16 May 2010

Whose meeting is it anyway?

Do you ever get a meeting request and an agenda has not been provided, or if it is a teleconference the call-in details have not been given or the boardroom hasn't been booked for an internal meeting?  Whose responsibility is it anyway?

When booking meetings ownership of the meeting has to be established.  The person sending out the request for the meeting and asking for dates would be considered the meeting organizer.  They are responsible for canvassing the participants for dates and determining the date everyone is available and communicating that information to the participants by sending out a meeting request to everyone or emailing the date (depending on how you or your organization prefers to send notices of meetings).  This person is also responsible for making sure the agenda is sent out on time and will need to set a reminder to the meeting Chair to make sure that is done.  They should also provide call-in numbers for a teleconference and ensure someone is the moderator for the call and that the appropriate information is sent to that person (this would be the Chair or the person who called the meeting).  They would also need to book a boardroom and make other arrangements as necessary.

If you are not the organizer, you still have a responsibility to provide available dates in a timely manner, set a reminder to make sure there is an agenda and if there isn't, email to ask for one.  You also need to make sure your boss is aware of the call-in numbers and if they are the moderator that number is made available to them.

I love having a checklist so suggest for each meeting you start a checklist to make sure you cover all the bases.  This checklist should have the following information:
  • Meeting name, date and name of person you are arranging the meeting for (if you work for more than one person)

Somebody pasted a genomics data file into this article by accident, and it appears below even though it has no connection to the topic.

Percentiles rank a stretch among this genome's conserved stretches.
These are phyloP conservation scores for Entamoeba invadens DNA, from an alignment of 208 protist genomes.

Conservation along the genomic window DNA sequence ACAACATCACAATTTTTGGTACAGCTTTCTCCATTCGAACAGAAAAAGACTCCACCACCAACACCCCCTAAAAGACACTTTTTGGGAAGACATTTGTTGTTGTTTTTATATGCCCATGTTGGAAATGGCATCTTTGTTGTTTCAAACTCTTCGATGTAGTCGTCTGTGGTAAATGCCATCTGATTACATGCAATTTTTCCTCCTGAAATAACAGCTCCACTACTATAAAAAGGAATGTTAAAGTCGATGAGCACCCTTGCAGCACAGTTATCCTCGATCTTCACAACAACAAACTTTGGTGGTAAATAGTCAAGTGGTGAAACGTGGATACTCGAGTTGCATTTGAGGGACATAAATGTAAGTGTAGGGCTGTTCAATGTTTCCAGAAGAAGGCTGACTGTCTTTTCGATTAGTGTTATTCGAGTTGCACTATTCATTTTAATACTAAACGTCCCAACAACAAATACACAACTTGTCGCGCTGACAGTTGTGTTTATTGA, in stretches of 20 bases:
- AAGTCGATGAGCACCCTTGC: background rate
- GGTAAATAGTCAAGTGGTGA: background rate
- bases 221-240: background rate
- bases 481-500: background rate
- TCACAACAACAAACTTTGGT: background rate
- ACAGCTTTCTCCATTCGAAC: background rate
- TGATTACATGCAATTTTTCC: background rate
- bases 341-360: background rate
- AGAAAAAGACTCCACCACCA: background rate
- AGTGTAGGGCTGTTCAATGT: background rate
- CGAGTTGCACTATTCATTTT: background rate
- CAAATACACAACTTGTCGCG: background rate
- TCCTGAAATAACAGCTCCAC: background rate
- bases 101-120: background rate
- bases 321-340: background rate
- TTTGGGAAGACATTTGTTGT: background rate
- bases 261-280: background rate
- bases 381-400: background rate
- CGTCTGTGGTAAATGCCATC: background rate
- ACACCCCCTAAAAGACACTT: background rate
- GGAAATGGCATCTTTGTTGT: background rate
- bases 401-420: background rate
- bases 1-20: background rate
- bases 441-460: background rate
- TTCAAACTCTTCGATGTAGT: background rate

• Names of people that are required at the meeting
  • Purpose of the meeting
  • Time required for the meeting and location
  • Canvass for available dates (I usually don't give more than 3 or 4 dates)
  • Has an agenda been provided?
  • Is the boardroom booked?
  • If it is a teleconference have the call-in numbers been provided and moderator code provided to the appropriate person?
If you are unsure who is responsible for the meeting -- ASK!  You don't want to find out on the day of the meeting that you were the person that was supposed to book the boardroom or provide the call-in codes.  When I provide my boss's available dates I usually put in the email "I look forward to receiving the agenda (or call-in numbers) and location of the meeting."

9 May 2010

Building Relationships one Assistant at a Time

Assistants are in contact with other assistants on a daily basis.  It is important to build relationships with those we work with, but what about assistants we don't work with?

I breathe a sigh of relief when I get someone's assistant on the phone or receive an email from them.  If I hear from the assistant I know I am going to get answers and the process of setting up a meeting will go smoothly, but should I try to develop a working relationship with them?  Our bosses know the value of building work relationships and I think it is valuable for us as well.

My former boss was a lawyer, so building client relations was very important to him.  As his assistant I kept that in mind when dealing with his clients and their assistants. I had always made a point of getting to know the various assistants I worked with as I found it to be useful for both of us.  I could help them and they could help me, but I also found it to be good networking.  I heard about my current job from an assistant I dealt with regularly.  She received a job posting that she thought I would be interested in so passed it along to me and I have done the same for others.

I also get good tips from other assistants.  If I deal with someone and can see that they have organized something well, I will make sure to ask them about it. Or if I know they have a particular expertise, I will ask them their secret to success.  I have learnt some great tips that way.

Knowing assistants and having a working relationship with them is very important and can make the difference when you need to set up a meeting or if your boss needs to have a quick phone call with their boss. 

I never underestimate the value of my interactions with other assistants both on and off site. They are a valuable resource and I appreciate them.